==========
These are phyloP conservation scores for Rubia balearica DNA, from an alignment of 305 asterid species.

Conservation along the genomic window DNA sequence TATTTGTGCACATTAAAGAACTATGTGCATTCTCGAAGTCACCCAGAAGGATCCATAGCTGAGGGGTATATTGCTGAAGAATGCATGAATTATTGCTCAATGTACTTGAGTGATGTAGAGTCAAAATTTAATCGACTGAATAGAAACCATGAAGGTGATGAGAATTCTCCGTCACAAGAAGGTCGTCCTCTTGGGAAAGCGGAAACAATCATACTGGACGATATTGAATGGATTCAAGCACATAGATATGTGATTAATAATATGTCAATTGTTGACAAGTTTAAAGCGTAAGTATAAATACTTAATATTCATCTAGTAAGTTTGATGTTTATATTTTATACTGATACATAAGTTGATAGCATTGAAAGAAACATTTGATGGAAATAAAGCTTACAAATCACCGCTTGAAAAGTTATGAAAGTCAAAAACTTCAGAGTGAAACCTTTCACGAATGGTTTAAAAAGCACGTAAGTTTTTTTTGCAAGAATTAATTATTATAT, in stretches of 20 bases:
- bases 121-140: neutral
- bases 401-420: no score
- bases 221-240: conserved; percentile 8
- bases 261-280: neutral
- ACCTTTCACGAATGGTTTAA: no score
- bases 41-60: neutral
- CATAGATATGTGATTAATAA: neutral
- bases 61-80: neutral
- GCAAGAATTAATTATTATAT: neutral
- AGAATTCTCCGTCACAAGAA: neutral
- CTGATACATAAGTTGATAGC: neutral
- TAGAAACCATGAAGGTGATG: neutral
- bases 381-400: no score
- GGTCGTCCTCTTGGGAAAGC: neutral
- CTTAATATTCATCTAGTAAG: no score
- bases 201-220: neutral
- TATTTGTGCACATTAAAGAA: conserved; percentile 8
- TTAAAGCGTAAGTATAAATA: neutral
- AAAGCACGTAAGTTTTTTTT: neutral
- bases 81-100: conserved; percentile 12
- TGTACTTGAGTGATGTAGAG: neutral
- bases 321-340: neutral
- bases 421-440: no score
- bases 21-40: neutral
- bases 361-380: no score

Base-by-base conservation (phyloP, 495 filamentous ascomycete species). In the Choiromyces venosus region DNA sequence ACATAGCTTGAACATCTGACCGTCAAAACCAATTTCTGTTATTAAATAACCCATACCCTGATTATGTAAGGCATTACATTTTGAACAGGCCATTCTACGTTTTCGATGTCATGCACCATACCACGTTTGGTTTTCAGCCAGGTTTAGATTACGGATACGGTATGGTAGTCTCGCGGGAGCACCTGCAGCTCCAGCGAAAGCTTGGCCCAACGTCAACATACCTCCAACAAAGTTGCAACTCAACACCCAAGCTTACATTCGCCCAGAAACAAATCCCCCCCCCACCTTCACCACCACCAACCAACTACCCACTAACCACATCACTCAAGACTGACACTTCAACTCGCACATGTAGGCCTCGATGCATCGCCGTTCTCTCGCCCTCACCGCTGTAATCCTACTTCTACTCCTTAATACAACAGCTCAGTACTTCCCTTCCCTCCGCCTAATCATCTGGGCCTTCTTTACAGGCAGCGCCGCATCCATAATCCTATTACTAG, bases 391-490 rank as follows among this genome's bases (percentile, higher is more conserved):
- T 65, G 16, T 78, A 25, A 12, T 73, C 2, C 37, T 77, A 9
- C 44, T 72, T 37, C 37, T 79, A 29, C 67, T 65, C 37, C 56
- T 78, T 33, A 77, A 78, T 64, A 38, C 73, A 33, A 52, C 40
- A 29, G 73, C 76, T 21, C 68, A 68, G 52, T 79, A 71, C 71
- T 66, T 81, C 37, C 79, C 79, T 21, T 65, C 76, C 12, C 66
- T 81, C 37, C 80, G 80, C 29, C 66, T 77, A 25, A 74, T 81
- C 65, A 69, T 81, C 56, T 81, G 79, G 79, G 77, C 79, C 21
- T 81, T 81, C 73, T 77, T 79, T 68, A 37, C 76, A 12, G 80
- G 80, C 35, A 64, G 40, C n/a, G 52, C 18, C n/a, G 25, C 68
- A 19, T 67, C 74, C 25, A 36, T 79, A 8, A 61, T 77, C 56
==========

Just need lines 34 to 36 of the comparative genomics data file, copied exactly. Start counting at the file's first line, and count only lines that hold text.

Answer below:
- T 81, C 37, C 80, G 80, C 29, C 66, T 77, A 25, A 74, T 81
- C 65, A 69, T 81, C 56, T 81, G 79, G 79, G 77, C 79, C 21
- T 81, T 81, C 73, T 77, T 79, T 68, A 37, C 76, A 12, G 80